Are Insect Repellents With DEET Safe for Kids?
Insect repellents containing DEET have been tested and approved as safe for kids older than 2 months. DEET helps protect against mosquitoes, ticks, biting flies, chiggers, and fleas.
But be sure to read all labels and take care when you use them:
- Choose a repellent with a 10%–30% concentration of DEET (look for N,N-diethyl-m-toluamide on the label). The higher the concentration, the longer it lasts.
- Use lower concentrations (10%) if kids will be outside only for an hour or two.
- If they're outside longer, consider using a repellent with up to 30% DEET, which lasts around 5 hours.
Apply a repellent with DEET no more than once a day.
DEET can be put on exposed skin, as well as clothing, socks, and shoes. But don't use it on your child's face, under clothing, on cuts or irritated skin, or on the hands of young children.
- Do not use a single product containing both sunscreen and DEET. Sunscreen needs to be reapplied often, while DEET should not be used more than once a day.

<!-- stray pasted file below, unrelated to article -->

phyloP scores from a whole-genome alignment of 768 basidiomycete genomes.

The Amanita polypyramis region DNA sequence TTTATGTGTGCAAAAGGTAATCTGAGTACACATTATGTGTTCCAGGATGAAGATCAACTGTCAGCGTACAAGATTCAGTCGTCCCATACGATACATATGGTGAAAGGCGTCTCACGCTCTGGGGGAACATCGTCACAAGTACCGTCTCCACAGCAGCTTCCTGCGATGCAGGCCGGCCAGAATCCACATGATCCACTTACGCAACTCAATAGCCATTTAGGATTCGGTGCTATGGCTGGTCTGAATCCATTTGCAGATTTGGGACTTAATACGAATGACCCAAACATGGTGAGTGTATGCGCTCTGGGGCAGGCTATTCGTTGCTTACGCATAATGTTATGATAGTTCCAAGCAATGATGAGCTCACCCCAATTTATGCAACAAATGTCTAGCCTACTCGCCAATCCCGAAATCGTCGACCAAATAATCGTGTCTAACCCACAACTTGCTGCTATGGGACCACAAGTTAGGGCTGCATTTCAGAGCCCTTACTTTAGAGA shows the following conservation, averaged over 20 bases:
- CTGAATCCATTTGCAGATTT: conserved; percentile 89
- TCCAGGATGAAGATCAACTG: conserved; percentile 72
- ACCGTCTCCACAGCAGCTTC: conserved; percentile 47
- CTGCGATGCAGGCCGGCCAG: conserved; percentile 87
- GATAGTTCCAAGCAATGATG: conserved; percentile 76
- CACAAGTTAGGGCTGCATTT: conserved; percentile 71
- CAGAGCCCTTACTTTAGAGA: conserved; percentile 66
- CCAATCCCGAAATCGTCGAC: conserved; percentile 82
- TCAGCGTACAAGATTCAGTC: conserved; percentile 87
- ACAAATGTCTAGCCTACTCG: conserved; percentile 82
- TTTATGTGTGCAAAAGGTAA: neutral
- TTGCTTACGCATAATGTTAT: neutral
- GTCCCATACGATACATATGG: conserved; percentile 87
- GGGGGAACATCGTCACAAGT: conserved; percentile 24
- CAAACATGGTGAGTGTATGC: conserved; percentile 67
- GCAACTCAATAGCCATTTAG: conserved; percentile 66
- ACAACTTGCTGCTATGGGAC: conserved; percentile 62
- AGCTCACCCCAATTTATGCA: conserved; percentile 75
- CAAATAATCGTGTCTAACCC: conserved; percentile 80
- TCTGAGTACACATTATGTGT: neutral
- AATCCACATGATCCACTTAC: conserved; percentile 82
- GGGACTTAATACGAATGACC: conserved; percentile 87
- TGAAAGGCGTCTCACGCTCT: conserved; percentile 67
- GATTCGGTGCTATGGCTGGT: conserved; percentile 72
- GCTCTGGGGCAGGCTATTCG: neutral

- DEET concentrations higher than 30% are not more effective and the chemical (which is absorbed through the skin) in high amounts can be toxic. Follow the directions on the label.
- Do not apply repellent to kids' hands because they could swallow it if they put their hands in their mouth. It also can irritate eyes if they touch them.
- Don't spray the repellent anywhere near the mouth.
- Apply the repellent in an open area so that you and your child don't breathe it in.
- Wash kids' skin with soap and water when they come back inside, and wash all clothes before they're worn again.
Other bug repellents don’t contain DEET. The US Environmental Protection Agency has a list of approved repellents. Their tool can help you choose the right one for your family.
No matter which repellent you choose, follow the directions carefully.